There are not too many scientific glassblowers out there anymore. My job is to manufacture the glassware that is used in the research labs here. We're not making beakers and test tubes, oh no. We're making coil condensers — big things with arms and valves and bulbs. You know the things you see in the background in the science-fiction movies with the mad scientist? That's what I make. I've been doing this for 39 years.
I do hundreds of pieces a week. Some of them take five minutes, some half an hour. I use glass tubing, all different diameters. Then I have various torches — different sizes for different types of work. The torches are 2,200 degrees Fahrenheit. I pull a tube in half over the torch, or into thirds, down to a piece I can work with. I put it in the flame, rotate it steadily until it softens, then pull it into almost a spear point at one end.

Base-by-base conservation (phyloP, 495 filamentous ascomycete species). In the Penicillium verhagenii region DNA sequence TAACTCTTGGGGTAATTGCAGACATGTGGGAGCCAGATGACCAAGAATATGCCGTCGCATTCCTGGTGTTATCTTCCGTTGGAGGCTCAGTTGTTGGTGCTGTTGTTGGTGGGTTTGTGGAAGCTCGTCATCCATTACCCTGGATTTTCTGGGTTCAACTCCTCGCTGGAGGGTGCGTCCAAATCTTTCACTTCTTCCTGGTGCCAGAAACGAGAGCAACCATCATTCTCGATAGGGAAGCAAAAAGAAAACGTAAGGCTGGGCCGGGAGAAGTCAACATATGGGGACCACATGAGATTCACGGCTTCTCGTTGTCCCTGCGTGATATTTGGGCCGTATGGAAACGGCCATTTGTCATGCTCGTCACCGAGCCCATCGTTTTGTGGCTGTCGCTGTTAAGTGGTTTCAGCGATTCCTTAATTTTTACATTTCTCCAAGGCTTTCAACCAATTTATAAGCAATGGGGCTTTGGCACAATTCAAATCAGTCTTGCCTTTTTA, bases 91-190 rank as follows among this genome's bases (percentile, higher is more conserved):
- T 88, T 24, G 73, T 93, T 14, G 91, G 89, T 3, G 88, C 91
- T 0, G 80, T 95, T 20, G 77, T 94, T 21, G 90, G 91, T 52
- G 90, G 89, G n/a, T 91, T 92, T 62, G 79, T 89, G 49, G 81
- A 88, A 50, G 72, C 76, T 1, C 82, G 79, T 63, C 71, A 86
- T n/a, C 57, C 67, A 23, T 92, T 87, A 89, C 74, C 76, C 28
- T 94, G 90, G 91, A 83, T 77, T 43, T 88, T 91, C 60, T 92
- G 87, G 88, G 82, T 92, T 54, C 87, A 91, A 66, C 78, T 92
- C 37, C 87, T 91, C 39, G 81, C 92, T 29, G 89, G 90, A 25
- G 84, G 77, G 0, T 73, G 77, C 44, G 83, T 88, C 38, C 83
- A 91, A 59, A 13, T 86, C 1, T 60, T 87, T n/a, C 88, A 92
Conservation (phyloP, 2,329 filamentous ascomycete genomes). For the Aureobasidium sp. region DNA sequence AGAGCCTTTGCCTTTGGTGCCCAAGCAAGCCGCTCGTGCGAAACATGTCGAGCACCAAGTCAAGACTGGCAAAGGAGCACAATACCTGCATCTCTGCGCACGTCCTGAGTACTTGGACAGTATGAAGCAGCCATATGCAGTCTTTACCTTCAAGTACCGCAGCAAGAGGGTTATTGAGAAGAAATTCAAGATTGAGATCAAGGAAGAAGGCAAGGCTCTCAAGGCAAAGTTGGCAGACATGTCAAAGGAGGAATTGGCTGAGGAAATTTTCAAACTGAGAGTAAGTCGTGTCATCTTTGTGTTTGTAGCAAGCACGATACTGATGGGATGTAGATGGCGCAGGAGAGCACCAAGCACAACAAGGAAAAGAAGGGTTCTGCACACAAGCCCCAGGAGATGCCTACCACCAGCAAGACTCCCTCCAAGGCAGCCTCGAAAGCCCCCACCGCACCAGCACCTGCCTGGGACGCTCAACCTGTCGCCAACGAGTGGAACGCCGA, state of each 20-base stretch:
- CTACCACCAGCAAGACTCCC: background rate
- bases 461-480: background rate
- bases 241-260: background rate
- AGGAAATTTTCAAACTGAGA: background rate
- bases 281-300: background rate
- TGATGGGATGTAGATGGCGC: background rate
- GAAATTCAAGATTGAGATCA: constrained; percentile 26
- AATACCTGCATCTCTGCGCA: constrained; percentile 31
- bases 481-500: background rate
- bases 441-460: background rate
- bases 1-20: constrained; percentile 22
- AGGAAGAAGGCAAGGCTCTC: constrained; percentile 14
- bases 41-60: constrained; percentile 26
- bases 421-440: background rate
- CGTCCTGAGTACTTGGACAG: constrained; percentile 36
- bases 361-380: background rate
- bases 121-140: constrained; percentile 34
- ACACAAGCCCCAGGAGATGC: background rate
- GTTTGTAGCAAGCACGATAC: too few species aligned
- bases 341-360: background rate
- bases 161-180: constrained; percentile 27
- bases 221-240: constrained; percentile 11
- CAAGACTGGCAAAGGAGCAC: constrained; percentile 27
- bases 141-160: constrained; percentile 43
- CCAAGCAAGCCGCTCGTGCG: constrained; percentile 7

Then I can put a rubber cork in the other end, with a tube coming out of it, and the tube goes in my mouth. When the glass softens, it takes just a little bit of air pressure to keep it from collapsing on itself. It's a puffing action. You have to rotate the tube at a steady rate — your hands have to work together or you'll get twisting — while you're blowing.
You have to think ahead as you're working. If you're playing an instrument, you look a couple of measures ahead. As I'm doing the glassblowing, I'm always looking ahead to the next step, the next seal, the next bend. I almost don't focus on what I'm working on. There's no turning back.
I don't save anything I make. It's funny: I make hundreds of pieces, but have nothing to show for it. Well, I made a cup one time. I got the gob of glass out of the oven and made a halfhearted attempt at a coffee cup, with a handle on the side. It came out a little short. I did save that.
A version of this article appeared in the August 2004 issue of Fast Company magazine.